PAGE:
Five years ago, corporations could predict precisely which devices employees would use to access corporate apps and data, and those predictions stayed true for years.
Most employees used PCs with a recent version of Windows.
Recently, smartphone sales passed PC sales, meaning that smartphones are rapidly becoming the most common device connected to the Internet. This is not only having a profound effect on habits outside of work, but it’s affecting the way we work as well.
A recent report from BI Intelligence explains which mobile platforms are displacing the old Windows monopoly in the enterprise, how corporate app developers are responding to the change, and how Microsoft is responding to this disruption.
So, what is happening and who is winning mobile in the enterprise?
- The rise of BYOD has helped iOS: According to Good Technology, which sells technology to help companies manage mobile devices used by employees, more than 72% of its clients had a formal BYOD (“bring your own device”) program, under which they offer formal support for users to access corporate information on their personal devices. When employees are given a choice on how to access corporate data on the go, they are choosing Apple’s iOS platform, with Android in firm second place (see chart).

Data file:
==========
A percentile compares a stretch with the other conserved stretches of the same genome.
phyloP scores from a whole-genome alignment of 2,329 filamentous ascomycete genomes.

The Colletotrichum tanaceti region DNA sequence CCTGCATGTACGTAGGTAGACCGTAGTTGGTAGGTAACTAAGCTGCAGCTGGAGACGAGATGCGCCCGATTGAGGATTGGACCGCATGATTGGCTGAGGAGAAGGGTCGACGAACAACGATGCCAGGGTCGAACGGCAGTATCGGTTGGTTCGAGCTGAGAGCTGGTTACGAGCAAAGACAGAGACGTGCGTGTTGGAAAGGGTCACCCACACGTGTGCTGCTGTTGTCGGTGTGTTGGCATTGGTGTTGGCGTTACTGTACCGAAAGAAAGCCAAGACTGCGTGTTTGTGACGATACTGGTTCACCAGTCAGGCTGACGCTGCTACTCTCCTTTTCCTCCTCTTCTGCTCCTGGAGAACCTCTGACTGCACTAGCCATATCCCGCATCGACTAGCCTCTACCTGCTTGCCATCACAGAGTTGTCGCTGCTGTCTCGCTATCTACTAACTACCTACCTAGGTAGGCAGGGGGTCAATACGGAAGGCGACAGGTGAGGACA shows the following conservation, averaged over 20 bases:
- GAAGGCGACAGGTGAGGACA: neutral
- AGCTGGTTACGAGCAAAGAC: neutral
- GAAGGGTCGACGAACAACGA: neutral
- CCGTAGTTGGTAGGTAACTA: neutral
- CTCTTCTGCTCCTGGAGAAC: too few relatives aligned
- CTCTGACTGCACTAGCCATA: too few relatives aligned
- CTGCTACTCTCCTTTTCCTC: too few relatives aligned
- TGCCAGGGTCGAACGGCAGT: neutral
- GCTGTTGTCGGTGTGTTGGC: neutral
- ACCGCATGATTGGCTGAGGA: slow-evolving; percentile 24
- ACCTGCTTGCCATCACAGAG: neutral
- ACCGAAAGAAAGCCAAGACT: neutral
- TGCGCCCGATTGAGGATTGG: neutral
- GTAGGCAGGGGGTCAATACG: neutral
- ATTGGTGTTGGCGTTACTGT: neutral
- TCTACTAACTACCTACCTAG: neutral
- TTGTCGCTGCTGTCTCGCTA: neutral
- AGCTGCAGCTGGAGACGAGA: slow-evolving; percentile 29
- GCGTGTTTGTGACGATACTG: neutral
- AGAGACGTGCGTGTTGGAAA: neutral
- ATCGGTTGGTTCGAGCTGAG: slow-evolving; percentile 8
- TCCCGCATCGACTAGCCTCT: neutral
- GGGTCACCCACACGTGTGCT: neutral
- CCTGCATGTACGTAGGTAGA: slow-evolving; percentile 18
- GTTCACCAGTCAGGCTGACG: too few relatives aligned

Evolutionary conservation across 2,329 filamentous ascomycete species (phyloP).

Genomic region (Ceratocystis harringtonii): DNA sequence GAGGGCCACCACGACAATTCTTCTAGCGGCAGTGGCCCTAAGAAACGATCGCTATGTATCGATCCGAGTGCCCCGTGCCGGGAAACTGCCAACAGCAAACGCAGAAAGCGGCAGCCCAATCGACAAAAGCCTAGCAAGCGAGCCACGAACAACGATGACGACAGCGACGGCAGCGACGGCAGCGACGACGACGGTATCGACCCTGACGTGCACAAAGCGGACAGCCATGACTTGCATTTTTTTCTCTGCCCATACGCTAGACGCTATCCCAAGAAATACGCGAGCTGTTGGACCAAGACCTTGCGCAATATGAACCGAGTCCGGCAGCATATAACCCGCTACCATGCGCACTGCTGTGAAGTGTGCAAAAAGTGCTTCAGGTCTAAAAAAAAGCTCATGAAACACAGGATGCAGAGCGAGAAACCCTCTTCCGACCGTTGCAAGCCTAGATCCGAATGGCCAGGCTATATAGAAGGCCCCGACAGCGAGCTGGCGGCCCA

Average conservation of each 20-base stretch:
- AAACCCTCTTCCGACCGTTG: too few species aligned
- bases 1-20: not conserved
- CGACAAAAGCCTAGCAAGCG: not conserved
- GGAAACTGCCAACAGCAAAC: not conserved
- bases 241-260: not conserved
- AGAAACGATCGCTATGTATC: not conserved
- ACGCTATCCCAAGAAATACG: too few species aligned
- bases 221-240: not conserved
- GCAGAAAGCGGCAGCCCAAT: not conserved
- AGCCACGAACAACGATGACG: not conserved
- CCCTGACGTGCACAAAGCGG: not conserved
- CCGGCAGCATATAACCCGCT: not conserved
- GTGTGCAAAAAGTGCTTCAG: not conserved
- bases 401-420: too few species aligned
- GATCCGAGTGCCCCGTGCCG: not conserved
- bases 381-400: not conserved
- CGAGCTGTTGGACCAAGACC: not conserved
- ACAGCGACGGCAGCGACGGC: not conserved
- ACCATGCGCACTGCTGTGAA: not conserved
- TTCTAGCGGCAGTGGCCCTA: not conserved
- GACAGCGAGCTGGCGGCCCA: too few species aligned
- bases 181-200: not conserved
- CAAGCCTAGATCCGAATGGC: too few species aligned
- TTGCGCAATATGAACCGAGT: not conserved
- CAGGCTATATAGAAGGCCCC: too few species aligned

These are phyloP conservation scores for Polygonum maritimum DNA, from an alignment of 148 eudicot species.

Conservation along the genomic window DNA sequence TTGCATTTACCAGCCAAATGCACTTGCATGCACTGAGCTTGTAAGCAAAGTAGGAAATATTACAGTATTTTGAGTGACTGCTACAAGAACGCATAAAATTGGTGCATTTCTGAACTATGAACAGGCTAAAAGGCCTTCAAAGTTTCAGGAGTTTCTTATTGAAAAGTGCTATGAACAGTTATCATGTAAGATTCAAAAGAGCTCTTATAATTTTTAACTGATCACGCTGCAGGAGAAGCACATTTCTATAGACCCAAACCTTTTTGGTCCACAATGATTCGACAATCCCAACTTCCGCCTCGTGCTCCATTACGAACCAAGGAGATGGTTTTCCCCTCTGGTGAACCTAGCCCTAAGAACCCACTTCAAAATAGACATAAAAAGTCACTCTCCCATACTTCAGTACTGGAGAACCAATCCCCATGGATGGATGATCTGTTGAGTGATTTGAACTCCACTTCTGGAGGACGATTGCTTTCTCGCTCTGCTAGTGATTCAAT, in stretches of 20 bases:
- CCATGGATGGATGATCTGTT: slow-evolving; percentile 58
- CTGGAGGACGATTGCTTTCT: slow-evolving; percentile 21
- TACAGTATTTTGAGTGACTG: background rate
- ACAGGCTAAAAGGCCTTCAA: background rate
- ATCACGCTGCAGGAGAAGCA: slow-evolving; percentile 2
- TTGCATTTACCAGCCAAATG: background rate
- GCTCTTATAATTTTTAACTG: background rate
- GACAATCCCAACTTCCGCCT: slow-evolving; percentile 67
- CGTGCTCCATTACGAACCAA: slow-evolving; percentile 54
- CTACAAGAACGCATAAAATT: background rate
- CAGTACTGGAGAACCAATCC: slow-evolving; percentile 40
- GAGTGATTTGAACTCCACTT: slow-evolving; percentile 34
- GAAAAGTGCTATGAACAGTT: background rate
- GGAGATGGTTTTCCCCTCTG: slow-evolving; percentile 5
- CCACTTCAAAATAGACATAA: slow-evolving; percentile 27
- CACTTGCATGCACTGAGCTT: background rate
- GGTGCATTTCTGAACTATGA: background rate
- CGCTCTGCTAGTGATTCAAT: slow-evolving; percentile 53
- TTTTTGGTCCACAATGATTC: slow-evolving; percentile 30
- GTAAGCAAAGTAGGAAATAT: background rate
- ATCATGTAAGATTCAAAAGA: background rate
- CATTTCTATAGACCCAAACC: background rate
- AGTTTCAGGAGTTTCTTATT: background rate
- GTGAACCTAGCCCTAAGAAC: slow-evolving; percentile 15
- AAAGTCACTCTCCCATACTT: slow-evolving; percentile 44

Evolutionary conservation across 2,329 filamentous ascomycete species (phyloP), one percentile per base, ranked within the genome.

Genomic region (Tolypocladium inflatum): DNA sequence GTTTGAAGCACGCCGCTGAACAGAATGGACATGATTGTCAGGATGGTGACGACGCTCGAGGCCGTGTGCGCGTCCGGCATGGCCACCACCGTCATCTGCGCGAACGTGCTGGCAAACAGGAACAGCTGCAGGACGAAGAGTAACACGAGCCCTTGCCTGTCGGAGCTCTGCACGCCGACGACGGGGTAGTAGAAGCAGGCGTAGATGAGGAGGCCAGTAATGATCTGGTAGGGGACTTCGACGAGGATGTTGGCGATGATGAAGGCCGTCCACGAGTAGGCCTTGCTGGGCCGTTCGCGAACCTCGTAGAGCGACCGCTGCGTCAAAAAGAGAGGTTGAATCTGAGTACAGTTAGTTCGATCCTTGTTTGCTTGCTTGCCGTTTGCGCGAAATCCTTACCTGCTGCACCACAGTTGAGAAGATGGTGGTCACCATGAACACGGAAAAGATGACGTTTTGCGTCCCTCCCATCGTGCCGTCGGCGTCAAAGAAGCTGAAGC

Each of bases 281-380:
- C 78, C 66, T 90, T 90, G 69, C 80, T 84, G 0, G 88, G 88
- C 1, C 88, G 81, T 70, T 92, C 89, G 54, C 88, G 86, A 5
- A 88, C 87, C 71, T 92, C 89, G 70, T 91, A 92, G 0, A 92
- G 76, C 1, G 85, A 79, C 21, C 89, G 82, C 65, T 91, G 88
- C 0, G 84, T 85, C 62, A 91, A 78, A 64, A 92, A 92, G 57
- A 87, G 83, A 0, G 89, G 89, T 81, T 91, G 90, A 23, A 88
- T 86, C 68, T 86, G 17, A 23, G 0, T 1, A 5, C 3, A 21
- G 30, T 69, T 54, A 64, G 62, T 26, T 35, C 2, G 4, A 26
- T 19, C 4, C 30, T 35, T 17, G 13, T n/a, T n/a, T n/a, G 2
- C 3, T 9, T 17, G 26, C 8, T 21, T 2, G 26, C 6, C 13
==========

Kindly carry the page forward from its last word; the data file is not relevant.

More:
- For smartphones, iOS dominates: Between 65% and 74% of all new phone activations per quarter for the last year and a half have been with iPhones, according to Good Technology. BlackBerry devices are excluded because Research in Motion has its own device management technology, so Good doesn’t have any insight into the platform. However, its quarterly statistics do map well to overall consumer adoption of new platforms.
- Android activations could pick up over the next year: IT departments are growing to accept them. Android has been more complicated to support than iOS — there are more device types and platform updates, complicating corporate app development, and Android has been subject to several malware attacks from consumer apps.
- iOS owns tablets: Good’s data consistently shows the iPad making up more than 90% of all tablet activations. Android tablets in the enterprise are doing even WORSE than Android tablets at large because, in many cases, corporations are buying and deploying their own tablets.
In full, the report looks at:
- Which mobile platforms are displacing the old Windows monopoly in the enterprise.
- How corporate app developers are responding to the change.
- How this disruption is threatening the former leader in enterprise computing, Microsoft, and what Microsoft is doing to respond.